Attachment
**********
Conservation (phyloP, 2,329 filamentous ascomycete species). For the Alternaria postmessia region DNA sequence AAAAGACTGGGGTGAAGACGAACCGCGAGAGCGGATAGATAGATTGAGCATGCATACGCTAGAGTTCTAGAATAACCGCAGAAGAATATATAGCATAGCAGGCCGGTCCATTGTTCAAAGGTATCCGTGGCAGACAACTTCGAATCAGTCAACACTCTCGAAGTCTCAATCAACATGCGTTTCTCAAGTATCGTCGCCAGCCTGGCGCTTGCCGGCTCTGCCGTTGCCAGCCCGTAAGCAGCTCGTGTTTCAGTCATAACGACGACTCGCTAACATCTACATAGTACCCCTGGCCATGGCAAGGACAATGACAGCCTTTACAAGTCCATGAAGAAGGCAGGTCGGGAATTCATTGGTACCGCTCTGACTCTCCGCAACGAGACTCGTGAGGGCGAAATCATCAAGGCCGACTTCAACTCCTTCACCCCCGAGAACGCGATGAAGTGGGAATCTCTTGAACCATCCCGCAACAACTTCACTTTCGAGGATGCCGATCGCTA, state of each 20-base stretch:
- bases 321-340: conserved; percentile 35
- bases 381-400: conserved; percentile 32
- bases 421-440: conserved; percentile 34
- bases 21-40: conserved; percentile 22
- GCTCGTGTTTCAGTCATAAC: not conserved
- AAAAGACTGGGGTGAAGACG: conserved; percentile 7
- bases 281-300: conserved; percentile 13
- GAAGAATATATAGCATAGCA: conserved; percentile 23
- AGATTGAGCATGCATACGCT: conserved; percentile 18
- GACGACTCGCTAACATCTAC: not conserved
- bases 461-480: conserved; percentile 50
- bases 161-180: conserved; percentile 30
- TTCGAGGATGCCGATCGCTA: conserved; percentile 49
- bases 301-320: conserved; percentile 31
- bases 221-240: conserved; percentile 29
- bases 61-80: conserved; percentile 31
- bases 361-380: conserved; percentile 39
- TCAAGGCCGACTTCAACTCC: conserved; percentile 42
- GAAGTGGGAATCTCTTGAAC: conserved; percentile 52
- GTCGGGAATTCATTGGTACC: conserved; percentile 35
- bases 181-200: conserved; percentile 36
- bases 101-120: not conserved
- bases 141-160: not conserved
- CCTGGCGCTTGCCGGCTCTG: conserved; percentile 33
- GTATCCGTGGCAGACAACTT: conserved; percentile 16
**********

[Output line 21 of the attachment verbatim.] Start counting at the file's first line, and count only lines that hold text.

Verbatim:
- GTCGGGAATTCATTGGTACC: conserved; percentile 35